Wampanoag/Blood and marriage

|Nnín-nnìnnuog, `Man_men' {&} |keétomp-aúog| |Squàws-suck.| `Woman-women.' |Kichize,| {&} `An old man,' |Kichîzuck| `Old men.' |Hômes,| {&} `An old man,' |Hômesuck| `Old men.' |Kutchìnnu| `A middle-aged-man.' |Kutchìnnuwock.| `Middle-aged-men.' |Wuskeène| `A youth,' |Wuskeeneésuck.| `Youths.' |Wénise| {&} `An old woman,' |Wenîsuck| `Old women.' |Mattaúntum| `Very old and decrepit.'

Wásick <28> < Of {their} relations {of} consanguinity. >

|Wâsick| `An Husband.' |Weéwo,| {&} `A Wife.' |Mittúmmus,| {&} |Wullógana| |Nowée o,| `My Wife.' |Nummittamus,| {&c.} |Osh.| `A Father.' |Nosh| `My father.' |Còsh| `Your father.' |Cuttòso?| `Have you a father?' |Okásu,| {&} `A mother.' |Wìtchwhaw| |Nókace|, |nìtchwhaw| `My mother.' |Wússese| `An Unckle.' |Nissesè| `My Unckle.' |Papoòs,| `A childe.' |Nippápoos,| {&} `My childe.' |Nummúckiese| |Nummúckquáchucks| `My sonne.' |Nittaúnis| `My daughter.' |Nonânese| `A sucking child.' |Muckquachuckquêmese|- `A little boy.' |Squ sese| `A little girle.' |Weémat.| `A brother.'

They hold the band of brother-hood so deare, that when one had committed a murther and fled, they executed his brother; and <29> <Of {their} relations.> `tis common for a brother to pay the debt of a brother deceased.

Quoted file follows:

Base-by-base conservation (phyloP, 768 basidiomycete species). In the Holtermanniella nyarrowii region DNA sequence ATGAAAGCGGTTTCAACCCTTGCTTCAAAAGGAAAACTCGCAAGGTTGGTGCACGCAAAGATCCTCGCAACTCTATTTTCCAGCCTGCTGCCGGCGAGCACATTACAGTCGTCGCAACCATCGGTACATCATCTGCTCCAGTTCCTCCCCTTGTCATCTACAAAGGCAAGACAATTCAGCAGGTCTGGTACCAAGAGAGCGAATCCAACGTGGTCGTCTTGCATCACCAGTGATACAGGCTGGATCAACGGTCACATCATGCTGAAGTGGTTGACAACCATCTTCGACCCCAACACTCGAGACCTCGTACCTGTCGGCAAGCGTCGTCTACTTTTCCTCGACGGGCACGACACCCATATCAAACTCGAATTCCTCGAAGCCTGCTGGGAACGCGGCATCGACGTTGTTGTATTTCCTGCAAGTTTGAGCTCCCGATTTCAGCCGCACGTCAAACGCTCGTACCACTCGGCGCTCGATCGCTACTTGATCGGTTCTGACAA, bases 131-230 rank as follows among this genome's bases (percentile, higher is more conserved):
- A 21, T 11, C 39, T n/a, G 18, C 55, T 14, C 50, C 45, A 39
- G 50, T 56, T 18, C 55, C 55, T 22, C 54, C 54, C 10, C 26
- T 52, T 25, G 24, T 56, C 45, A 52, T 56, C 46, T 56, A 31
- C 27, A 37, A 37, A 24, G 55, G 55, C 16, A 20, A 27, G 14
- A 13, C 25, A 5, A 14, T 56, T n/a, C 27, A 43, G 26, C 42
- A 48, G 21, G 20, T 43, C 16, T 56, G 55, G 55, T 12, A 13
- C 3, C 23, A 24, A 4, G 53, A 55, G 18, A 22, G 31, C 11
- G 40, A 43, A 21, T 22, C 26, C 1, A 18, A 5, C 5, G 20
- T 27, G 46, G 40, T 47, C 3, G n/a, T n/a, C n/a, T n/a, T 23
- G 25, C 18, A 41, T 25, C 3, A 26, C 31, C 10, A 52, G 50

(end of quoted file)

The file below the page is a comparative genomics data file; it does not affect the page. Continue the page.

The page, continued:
|Neémat| `My brother.' |Wéticks,| {&} `A sister.' |Weésummis| |Wematìttuock| `They are brothers.' |Cutchashematìtin?| `How many brothers have you?' |Natòncks| `My cousin.' |Kattòncks| `Your cousin.' |Watòncks| `A cousin.' |Nullóquaso| `My ward or pupill.' |Wattonksìttuock| `They are cousins.' |Kìhtuckquaw| `A virgin marriageable.'

Their Virgins are distinguished by a bashfull falling downe of their haire over their eyes.

|Towiúwock| `orphan.'

There are no beggars amongst them, nor orphans unprovided for.

|Tackqìuwock| `Twins.'

Their {affections}, especially to their children, are very strong; so that I have knowne a {Father} take so grievously the losse of his {childe}, that hee hath cut and stabd himselfe with {griefe} and {rage}.

This extreme {affection}, together with want of {learning}, makes their children sawcie, bold, and undutifull.